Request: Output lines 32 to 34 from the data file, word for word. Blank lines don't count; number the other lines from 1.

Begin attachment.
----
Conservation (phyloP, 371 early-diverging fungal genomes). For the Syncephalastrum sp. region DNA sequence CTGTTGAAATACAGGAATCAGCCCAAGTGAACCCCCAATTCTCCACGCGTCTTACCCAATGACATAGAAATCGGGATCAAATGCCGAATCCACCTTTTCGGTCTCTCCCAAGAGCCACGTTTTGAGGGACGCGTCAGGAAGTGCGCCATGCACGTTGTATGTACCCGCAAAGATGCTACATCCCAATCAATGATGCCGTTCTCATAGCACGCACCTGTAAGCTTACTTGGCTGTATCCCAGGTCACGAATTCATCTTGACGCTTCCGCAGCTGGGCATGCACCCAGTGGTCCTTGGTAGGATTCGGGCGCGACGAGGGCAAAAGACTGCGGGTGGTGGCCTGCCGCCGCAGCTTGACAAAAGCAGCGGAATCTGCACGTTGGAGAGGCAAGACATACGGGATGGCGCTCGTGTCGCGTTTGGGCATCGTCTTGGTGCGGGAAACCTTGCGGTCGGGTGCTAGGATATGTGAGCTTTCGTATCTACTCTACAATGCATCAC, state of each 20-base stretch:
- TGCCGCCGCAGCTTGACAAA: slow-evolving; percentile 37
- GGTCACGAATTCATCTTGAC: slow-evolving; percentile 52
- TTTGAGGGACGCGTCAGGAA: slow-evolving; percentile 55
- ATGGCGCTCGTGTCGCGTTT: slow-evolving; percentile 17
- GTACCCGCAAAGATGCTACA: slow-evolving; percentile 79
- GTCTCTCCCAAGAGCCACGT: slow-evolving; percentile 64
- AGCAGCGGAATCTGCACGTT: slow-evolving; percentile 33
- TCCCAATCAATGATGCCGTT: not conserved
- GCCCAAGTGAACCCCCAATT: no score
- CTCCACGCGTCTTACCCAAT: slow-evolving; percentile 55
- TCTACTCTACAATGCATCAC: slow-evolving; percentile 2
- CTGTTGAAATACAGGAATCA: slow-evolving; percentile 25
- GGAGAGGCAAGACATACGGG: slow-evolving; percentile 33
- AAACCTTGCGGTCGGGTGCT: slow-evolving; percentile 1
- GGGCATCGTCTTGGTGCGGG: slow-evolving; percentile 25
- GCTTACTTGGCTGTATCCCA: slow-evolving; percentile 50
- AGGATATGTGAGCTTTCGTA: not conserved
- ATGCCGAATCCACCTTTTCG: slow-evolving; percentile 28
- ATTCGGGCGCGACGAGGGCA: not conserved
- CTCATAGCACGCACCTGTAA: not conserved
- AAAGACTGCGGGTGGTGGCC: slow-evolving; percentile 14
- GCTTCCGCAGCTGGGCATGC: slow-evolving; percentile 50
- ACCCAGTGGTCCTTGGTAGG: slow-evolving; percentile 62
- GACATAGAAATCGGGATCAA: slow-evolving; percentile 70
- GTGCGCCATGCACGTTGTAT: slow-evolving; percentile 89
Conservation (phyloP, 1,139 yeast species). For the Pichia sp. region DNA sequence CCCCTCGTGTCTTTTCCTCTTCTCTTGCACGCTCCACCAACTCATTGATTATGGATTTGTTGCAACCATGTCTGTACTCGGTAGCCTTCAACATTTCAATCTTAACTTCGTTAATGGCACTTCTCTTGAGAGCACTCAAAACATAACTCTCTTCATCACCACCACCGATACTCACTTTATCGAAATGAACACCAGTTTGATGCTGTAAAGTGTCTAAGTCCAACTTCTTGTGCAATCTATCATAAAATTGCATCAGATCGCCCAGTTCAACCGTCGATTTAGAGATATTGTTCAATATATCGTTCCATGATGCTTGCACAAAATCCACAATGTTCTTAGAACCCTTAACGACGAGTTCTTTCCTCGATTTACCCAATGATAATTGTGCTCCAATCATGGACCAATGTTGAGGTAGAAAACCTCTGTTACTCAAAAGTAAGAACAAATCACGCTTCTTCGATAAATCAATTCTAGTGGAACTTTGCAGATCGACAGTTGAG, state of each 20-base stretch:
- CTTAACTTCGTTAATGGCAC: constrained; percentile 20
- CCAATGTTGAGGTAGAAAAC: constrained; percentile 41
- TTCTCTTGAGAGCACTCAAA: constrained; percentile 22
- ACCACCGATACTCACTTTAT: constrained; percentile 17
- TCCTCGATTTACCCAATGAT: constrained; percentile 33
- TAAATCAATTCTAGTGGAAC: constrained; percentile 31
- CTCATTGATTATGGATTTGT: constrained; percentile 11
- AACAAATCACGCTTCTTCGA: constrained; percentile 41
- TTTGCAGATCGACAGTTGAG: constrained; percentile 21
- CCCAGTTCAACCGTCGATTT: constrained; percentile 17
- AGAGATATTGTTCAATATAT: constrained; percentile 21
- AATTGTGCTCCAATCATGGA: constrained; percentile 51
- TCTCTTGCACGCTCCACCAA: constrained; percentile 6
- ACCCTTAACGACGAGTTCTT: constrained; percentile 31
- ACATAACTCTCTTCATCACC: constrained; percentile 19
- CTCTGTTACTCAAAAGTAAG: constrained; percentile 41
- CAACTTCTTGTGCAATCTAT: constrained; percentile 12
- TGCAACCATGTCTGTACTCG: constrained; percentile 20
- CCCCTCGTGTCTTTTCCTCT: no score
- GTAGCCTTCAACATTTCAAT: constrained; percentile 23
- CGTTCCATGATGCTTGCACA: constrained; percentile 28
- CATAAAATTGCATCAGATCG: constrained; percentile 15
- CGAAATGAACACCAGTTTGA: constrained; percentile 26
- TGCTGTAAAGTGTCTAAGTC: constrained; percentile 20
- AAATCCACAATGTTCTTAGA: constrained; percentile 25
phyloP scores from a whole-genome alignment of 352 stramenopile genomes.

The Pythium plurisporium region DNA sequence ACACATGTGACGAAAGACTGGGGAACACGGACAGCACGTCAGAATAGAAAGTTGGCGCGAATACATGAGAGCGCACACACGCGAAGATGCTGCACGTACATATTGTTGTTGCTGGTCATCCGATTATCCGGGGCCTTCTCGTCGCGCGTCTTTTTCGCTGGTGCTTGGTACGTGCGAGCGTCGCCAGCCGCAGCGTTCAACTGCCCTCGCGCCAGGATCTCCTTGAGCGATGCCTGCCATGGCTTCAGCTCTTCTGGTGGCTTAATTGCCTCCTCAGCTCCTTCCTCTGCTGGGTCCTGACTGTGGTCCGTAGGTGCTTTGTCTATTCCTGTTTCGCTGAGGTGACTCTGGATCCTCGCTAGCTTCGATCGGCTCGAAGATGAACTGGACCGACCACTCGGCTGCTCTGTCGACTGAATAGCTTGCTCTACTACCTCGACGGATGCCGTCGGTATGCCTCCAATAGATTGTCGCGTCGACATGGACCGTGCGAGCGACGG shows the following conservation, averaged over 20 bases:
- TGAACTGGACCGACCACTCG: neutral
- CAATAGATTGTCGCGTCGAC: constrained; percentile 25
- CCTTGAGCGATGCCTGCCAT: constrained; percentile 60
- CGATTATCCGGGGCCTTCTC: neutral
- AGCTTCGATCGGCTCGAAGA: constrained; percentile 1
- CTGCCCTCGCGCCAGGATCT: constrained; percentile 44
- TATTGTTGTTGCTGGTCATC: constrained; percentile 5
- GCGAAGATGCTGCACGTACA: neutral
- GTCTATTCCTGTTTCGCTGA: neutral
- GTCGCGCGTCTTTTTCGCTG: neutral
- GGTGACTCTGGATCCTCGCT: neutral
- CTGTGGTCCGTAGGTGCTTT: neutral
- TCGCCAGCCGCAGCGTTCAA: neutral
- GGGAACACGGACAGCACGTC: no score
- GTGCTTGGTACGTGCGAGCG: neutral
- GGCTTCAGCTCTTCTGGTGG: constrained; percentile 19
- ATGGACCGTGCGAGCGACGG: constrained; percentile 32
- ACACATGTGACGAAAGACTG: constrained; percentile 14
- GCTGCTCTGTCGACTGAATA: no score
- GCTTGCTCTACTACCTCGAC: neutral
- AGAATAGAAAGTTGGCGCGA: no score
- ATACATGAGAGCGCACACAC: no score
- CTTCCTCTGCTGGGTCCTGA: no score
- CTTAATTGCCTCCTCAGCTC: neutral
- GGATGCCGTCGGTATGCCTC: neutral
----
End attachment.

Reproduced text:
- TCCTCGATTTACCCAATGAT: constrained; percentile 33
- TAAATCAATTCTAGTGGAAC: constrained; percentile 31
- CTCATTGATTATGGATTTGT: constrained; percentile 11